Ch. 63 – Abandoned

Abandoned – Denethor POV – 1 of 2

In which Denethor tries to fill the hole in his heart and make the world less dim.


Brandir should just have left town. He keeps choosing love.

I kept trying throughout the chapter to make Denethor less awful, but he would not relent. There is no logic, only emotional and unconscious reactions. He’s angry, he’s scared, he wants to hurt people, he wants to be comforted, he is grieving for his lost king, he’s feeling betrayed, he’s terrified that it is just him defending Gondor against Sauron, he’s guilty that he has driven away Gondor’s hope, and everything is spinning out of control, even as, on the surface, he has “won” the contest with Thorongil.


4 thoughts on “Ch. 63 – Abandoned”

  1. I kept reading and wanting Denethor to be less awful, but that’s just how he is, how he has been forced to be. And I can see already how much worse it will get in a few years when he’s really alone…

  2. Sometimes, the logic of the character will not allow you to give them any respite from themselves. And who Denethor is will drive him to even worse things. It’s why he is a tragic character and not merely an unfortunate one like, say, Théoden. What makes him great is also what makes him ghastly.

    Denethor has always been between the Devil and the deep blue sea, and has tried to avoid choosing for as long as he could. Was there ever another option? Should he have killed his sister? When does political obligation trump personal ethics? Can it ever? He did what his character was capable of doing in that moment. Whether that was the right thing to do I leave as an exercise for the reader.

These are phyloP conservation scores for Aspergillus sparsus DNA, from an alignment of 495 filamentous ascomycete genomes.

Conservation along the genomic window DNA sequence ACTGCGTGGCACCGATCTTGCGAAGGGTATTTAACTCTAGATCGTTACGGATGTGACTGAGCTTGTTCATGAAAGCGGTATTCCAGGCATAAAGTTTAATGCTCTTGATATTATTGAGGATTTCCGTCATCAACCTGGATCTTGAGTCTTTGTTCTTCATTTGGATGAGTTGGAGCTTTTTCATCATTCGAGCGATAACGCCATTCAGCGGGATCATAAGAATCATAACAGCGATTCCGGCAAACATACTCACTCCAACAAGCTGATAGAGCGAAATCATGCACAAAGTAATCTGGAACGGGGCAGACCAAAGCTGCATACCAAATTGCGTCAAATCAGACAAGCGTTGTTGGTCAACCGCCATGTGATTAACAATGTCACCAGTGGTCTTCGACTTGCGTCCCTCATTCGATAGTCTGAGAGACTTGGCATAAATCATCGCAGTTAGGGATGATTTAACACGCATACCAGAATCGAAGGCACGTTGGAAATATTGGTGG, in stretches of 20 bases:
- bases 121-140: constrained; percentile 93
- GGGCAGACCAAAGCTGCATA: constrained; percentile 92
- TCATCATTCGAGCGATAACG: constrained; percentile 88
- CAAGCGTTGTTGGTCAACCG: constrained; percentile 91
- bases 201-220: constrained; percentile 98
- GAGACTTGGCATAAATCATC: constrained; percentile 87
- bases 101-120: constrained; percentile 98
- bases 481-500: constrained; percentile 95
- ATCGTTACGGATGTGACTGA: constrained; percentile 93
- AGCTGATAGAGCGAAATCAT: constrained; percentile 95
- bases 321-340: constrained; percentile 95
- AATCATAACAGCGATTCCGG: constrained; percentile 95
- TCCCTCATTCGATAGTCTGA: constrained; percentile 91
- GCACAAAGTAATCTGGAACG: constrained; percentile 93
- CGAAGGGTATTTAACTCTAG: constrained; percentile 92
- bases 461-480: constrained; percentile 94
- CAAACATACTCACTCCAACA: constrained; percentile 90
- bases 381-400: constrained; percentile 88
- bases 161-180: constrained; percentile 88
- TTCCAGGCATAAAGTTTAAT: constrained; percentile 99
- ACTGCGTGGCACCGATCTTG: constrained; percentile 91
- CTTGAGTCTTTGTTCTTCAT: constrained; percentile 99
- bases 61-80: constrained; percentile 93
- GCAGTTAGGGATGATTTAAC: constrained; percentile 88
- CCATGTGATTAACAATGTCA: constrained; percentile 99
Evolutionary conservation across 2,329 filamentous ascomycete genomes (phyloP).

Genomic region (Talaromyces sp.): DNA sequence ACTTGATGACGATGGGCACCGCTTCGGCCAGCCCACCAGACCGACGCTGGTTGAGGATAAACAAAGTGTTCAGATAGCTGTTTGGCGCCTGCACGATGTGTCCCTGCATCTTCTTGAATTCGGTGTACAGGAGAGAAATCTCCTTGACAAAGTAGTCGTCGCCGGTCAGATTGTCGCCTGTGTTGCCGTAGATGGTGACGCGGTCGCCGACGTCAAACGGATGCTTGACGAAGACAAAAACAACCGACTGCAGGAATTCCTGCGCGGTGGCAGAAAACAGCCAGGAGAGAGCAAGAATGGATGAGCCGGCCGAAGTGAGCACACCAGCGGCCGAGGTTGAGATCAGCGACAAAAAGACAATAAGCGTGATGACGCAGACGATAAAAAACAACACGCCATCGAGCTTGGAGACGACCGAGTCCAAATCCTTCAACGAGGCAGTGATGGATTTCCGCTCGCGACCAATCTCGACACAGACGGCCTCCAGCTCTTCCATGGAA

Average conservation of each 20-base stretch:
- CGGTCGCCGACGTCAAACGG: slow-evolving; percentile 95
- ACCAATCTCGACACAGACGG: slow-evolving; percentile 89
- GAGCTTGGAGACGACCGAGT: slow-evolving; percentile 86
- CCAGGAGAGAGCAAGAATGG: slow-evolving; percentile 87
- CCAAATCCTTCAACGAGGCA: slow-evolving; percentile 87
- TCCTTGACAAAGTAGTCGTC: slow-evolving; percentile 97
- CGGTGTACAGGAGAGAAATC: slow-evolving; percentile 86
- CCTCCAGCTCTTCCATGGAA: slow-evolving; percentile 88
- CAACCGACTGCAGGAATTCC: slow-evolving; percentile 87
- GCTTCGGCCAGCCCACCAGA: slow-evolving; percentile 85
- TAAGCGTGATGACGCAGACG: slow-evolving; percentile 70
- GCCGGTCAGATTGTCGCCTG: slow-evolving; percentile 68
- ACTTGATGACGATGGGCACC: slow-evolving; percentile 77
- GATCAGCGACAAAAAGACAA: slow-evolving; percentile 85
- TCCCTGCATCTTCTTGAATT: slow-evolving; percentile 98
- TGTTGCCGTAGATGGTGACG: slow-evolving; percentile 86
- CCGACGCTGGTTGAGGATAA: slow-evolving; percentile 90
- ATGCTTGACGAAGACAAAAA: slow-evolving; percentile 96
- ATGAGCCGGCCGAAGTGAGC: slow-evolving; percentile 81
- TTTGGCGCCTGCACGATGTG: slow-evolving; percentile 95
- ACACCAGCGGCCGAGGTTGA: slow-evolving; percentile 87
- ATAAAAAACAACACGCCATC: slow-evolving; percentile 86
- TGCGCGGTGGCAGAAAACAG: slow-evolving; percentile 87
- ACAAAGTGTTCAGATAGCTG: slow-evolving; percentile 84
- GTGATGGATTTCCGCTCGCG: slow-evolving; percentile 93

One of my long time readers said at the time this chapter was first published –

    “You really manipulated your readers here, Ang. I have been waiting since the second chapter, when Beruthiel went after Wren, to see her get her just rewards, and you delivered. I felt sick to my stomach reading that scene. You made me look at what I wanted done to her. Could I really cheer on Denethor doing this? Could I really want my favorite character in all of the fandom to torture someone else?”

    Then, there’s Brandir. Dear, gentle, amoral, falsely innocent, implacably truthful Brandir. Why didn’t he just take Maiaberiel and flee?


  3. Brandir *should* have just taken her away. No doubt he’ll be thinking that the rest of his life.

    I had a bad feeling when Denethor set up to get Maiaberiel but didn’t have a plan beyond that…

    Been thinking about this a lot… Denethor and Maiaberiel are like chemical analogues, similar but with a few crucial differences that cause different effects. Or even enantiomers — structurally the same but mirror images, again sometimes with very different results. But then again maybe the results are not so different…

    “*I kept your secret, even when…* The memory of the contest in the palantír made Denethor shiver. ”
    This hadn’t occurred to me… Denethor could have revealed Thorongil then, or later. *shiver*